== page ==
Discontinuing Our Participation in the NRSA Individual Predoctoral Fellowship (Parent F31) Program


We recently issued an NIH Guide notice informing the community that we will discontinue participation in the Ruth L. Kirschstein National Research Service Award (NRSA) Individual Predoctoral Fellowship (Parent F31) (PA-16-309). As stated in the notice, we will not accept new or resubmission applications for this program, and its subsequent reissuances, starting with the April 8, 2018, receipt date. We will continue to accept NRSA Individual Predoctoral Fellowships to Promote Diversity in Health-Related Research (F31) (PA-16-308) and NRSA Individual Predoctoral MD/PhD or Other Dual-Doctoral Degree Fellowships for Students at Institutions Without NIH-Funded Institutional Predoctoral Dual-Degree Training Programs (F30) (PA-16-306). This decision does not affect those F31 (parent) applicants who have already received an award from NIGMS or whose applications have already been received by NIH and have been reviewed or are currently pending review.

NIGMS supports approximately 3,000 graduate students on our T32 training grants in basic biomedical sciences disciplines and the Medical Scientist Training Program each year. This investment represents nearly half of the total number of graduate student T32 NRSA slots that NIH as a whole funds. We feel that T32 grants supporting early-stage, fundamental training for graduate students provide NIGMS with its biggest impact on biomedical research training because they positively influence programs and institutions as a whole, rather than simply supporting individual trainees. Because the T32 and F31 programs necessarily compete for funding with each other, in order to limit negative effects on our graduate student T32 grants, our investment in the parent F31 awards has been very limited since Fiscal Year 2014 when the Institute was first required to participate in the parent F31 fellowship program. Thus, we have made only 86 F31 (parent) awards to date, and over 90% of these awards went to individuals at institutions with at least one NIGMS predoctoral T32 grant. In fact, the average number of NIGMS predoctoral T32 training grants held by institutions that received at least one NIGMS F31 (parent) award was nearly four, and institutions that received three or more NIGMS F31 (parent) awards had, on average, over six NIGMS predoctoral T32 grants. Given the tight budget and correspondingly low success rate (~9.6%) for these fellowships, along with the fact that most institutions receiving them were already well-supported by NIGMS predoctoral training grants, we concluded that the F31 (parent) program was not serving our community well, and the Institute made the decision to refocus these resources on supporting additional graduate students through NRSA T32 Institutional Predoctoral Training Grants.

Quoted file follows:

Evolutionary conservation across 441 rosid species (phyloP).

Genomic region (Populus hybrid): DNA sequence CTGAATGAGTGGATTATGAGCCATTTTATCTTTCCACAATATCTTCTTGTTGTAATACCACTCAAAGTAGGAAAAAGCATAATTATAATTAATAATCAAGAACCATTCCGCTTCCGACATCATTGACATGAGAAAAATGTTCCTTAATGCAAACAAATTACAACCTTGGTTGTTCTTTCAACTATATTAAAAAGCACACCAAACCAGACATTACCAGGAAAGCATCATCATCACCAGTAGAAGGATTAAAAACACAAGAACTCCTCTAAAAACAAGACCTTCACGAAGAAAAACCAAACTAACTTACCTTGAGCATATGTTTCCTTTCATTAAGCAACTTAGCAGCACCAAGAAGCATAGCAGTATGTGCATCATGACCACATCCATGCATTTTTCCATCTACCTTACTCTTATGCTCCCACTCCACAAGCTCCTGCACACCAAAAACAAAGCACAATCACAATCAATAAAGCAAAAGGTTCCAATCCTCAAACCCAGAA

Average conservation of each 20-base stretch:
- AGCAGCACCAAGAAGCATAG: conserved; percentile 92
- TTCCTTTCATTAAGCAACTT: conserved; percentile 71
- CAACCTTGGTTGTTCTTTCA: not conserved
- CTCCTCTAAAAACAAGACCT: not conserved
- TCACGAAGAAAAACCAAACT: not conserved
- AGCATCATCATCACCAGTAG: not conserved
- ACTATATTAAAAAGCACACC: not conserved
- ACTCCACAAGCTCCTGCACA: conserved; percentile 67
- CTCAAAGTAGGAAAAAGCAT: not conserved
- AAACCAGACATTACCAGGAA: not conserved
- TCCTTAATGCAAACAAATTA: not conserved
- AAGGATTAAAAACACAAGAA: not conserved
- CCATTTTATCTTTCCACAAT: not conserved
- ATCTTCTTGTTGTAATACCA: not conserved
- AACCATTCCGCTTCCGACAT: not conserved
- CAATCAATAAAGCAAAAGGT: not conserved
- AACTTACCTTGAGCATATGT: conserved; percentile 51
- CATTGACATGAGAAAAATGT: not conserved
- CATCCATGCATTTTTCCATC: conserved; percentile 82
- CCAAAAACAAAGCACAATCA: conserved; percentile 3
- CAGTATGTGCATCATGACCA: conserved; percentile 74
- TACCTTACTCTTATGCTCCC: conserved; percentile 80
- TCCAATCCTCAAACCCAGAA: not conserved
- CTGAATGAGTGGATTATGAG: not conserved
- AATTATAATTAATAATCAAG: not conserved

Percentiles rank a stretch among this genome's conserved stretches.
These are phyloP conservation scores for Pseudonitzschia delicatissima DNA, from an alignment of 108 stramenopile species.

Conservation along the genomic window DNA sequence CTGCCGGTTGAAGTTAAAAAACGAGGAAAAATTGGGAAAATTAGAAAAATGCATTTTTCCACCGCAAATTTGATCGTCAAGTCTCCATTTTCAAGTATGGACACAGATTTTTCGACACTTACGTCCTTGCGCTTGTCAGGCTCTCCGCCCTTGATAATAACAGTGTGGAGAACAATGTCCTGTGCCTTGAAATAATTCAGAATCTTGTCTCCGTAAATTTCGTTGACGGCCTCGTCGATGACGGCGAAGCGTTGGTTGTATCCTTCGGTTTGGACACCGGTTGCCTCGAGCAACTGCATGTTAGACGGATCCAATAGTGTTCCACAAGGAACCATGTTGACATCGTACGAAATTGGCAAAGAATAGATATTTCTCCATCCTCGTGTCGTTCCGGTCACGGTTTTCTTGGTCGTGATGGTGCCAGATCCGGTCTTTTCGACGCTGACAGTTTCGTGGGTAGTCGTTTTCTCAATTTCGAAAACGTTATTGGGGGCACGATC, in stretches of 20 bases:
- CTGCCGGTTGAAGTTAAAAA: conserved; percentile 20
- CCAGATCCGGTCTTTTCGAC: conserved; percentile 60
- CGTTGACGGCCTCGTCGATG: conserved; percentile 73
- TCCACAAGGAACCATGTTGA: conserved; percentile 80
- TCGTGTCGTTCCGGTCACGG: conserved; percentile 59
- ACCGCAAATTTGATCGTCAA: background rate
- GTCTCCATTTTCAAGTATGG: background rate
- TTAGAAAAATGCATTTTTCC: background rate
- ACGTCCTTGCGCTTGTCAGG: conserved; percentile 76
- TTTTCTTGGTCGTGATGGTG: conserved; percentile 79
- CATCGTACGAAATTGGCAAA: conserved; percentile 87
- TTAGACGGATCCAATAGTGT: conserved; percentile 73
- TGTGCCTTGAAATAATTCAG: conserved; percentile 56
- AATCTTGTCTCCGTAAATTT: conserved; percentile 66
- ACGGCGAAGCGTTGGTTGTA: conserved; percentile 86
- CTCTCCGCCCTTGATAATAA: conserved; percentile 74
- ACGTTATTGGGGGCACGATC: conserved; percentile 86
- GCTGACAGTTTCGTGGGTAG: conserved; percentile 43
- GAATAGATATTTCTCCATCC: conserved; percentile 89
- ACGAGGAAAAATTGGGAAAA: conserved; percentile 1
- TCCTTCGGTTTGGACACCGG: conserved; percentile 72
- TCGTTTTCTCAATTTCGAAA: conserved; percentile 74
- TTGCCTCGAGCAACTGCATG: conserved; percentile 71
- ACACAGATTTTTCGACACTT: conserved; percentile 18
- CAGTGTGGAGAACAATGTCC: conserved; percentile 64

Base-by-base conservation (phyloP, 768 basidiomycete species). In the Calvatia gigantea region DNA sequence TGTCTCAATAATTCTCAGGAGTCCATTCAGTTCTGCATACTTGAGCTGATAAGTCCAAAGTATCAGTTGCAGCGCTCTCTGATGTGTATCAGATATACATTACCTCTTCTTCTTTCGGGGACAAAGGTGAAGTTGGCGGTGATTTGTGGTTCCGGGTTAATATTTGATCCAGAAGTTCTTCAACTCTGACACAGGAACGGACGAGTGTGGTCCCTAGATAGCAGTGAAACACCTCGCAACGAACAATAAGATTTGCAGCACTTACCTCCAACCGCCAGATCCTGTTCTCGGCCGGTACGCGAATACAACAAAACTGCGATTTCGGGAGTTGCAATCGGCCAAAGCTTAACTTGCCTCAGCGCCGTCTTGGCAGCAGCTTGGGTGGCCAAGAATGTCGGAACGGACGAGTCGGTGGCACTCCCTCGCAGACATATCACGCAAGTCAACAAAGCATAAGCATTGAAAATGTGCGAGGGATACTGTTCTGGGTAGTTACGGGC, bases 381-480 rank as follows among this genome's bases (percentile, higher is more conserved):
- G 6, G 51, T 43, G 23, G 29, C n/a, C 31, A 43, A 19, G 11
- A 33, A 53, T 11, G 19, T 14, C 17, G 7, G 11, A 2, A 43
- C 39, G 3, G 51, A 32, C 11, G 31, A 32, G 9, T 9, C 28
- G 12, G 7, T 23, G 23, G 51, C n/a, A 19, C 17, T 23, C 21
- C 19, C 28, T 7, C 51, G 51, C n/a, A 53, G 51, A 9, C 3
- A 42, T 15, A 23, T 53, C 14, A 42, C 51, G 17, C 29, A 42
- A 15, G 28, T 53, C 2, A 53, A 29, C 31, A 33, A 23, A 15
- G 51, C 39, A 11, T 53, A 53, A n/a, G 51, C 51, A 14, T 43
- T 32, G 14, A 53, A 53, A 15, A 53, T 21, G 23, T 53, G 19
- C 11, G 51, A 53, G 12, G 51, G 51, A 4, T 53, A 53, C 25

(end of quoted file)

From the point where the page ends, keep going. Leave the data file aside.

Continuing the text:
If you have any questions, please contact me.

4 Replies to “Discontinuing Our Participation in the NRSA Individual Predoctoral Fellowship (Parent F31) Program”

  1. Would it have been a sensible alternative to make them available to individual trainees only at institutions that do NOT have a training grant? Seems a shame for some stellar students at lesser-privileged institutions to not have access to this opportunity anymore, even if the number that went to such was low overall in practice. I suppose they have the option of applying via other institutes if their research fits.

    1. Agreed on several fronts. As a former director of a GM-supported T32 training grant who has since moved to an institution without an equivalent in place, I’d actually suggest that F31 support in such settings could have broader impact (on both the individual student being supported and program overall) than in settings with T32s in place.

    2. We agree that there’s value in providing funding opportunities to graduate students from institutions that currently do not have NIGMS-funded predoctoral training grants. However, we should note that many of these institutions are currently supported by programs in the NIGMS Division of Research Capacity Building. Further, M.D.-Ph.D, and graduate students from underrepresented groups are eligible to apply for the F30 fellowships, and Diversity-focused F31 FOA, respectively. In addition, our predoctoral T32 FOA now supports training in a new area, namely Transdisciplinary Biomedical Sciences, which was created specifically in an effort to increase efficiencies, and broaden the scope and geographic distribution of NIGMS training dollars.

  2. What this misses is the enormous value of students writing their own research proposals, especially in a time when PIs are pressured -and pressure students- to just get the experiments done. As a community, we need to decide if we are simply training students to carry out experiments, or training them to be thinkers and innovators who can identify new questions and take on new challenges. While I acknowledge the limitations in funds, this is a step in the wrong direction.

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